How Chevrolet came to rule Uzbekistan’s car market
In 1991, Uzbekistan achieved independence from the Soviet Union, and a year later, it began construction on a $600 million automobile factory. The facility was rebranded for GM and began building Chevy’s in 2008. The first car went off the production line in 1996. Three years later, Chevrolet sold 94% of all automobiles in Uzbekistan, making it the company’s most monopolised market.
The government of Uzbekistan safeguarded GM’s internal market, but its imported automobiles still face hefty import duties. According to estimates from last year, customs charges may cost more than twice as much as the automobile itself. GM says it is working with the government to find a solution to lessen the impact on its domestic market.
Since 2012, the government of Uzbekistan has been attempting to keep the price of Chevy vehicles from rising by more than 24%. The average monthly wage in the nation is around $200, compared to $200 for a Chevrolet Nexia. According to recent research, the same automobiles were cheaper in Belarus than they were in the United States.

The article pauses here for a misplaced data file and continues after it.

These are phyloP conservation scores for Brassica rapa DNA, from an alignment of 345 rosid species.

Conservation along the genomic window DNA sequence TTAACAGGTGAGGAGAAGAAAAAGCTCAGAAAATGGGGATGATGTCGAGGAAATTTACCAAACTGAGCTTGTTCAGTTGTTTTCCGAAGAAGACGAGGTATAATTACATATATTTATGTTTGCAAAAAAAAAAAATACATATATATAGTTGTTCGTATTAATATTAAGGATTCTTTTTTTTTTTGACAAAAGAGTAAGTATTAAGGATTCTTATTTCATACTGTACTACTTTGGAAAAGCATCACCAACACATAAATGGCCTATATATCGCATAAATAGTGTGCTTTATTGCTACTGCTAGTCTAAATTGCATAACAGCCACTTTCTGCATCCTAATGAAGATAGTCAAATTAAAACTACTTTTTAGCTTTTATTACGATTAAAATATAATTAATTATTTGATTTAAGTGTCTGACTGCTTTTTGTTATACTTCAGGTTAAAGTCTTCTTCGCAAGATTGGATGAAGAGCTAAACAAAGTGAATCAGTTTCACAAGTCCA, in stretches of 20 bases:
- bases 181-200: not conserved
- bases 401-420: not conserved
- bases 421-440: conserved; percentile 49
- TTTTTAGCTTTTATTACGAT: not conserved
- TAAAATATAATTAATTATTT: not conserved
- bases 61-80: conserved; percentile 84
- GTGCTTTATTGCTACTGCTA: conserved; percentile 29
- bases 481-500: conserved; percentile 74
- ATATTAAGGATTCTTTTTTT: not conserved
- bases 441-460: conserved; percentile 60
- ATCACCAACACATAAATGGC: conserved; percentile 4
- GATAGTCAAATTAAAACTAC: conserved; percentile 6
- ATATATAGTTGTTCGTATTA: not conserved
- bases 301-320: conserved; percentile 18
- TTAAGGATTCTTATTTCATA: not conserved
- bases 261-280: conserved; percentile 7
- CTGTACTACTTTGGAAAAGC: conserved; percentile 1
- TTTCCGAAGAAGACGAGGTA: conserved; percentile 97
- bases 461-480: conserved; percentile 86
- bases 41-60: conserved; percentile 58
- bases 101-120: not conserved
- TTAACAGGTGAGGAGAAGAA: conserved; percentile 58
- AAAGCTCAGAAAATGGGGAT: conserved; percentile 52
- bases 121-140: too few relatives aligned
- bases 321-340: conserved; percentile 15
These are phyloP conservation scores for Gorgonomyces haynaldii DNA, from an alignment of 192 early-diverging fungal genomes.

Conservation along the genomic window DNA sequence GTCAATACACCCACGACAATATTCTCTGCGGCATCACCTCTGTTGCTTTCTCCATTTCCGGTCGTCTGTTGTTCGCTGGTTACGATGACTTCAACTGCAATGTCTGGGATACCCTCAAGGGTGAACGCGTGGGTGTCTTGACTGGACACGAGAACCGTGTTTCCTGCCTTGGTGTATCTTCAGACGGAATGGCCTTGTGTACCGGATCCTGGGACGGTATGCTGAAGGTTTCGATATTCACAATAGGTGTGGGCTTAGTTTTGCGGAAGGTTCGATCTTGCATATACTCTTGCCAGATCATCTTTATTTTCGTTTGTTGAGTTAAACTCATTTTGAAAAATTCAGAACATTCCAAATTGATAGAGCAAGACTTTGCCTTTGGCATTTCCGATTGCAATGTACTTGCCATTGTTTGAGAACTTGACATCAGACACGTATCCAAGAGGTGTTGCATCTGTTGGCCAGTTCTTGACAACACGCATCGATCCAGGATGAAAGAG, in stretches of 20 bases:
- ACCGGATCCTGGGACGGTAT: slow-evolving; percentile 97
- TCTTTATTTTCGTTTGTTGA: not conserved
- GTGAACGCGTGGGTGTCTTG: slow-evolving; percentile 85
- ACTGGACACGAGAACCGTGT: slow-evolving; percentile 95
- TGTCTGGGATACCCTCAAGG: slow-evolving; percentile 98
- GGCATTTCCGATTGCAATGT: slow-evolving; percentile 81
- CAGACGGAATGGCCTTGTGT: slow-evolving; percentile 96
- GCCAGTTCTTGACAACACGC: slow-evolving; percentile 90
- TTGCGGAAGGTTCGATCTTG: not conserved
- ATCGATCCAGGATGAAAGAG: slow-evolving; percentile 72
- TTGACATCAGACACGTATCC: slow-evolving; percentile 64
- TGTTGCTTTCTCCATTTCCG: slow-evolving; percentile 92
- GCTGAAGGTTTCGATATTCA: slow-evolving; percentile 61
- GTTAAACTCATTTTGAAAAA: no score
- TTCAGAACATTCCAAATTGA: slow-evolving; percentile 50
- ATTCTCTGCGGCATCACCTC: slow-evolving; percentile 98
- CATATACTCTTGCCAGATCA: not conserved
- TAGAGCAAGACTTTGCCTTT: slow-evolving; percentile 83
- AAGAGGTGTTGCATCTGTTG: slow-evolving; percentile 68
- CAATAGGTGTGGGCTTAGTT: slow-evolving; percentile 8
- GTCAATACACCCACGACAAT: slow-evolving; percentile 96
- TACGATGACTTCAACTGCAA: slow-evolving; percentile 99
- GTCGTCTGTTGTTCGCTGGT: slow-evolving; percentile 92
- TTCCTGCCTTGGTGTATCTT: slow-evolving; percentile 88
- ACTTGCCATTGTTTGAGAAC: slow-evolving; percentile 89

In 2012, Uzbekistan produced over 225,000 Chevys, but just a little more than half were sold to the country’s 30 million people. The time it took to acquire an automobile might take more than a year unless you paid a bribe, known as a shapka, or hat. “There was no other option to acquire a car,” explains Jakhongir, a Tashkent businessman who did not want his name used.
People have a chance to buy a Chevy without a shapka a few times a year. Dealers who had recently received a rare cargo would throw open their doors to a stampede, with customers physically battling their way in to obtain one of the automobiles.
In December 2018, General Motors sold all of its stakes in its Uzbekistan automobile manufacturing to the government. By special arrangement, the facility continues to use the Chevrolet name and technology. There are hints that Chevy’s stranglehold on the region may not last. Uzbek news source Kun.uz recently released the results of a survey that asked “Who is the most fierce monopolist in Uzbekistan?”, and it was little surprise to see General Motors receive 66% of the vote.
President Mirziyoyev of Uzbekistan said the auto plant should produce 10,000 jobs, or else “we don’t need it.” The president is displeased with Chevrolet’s presence in the nation, which he claims has been a source of contention for years.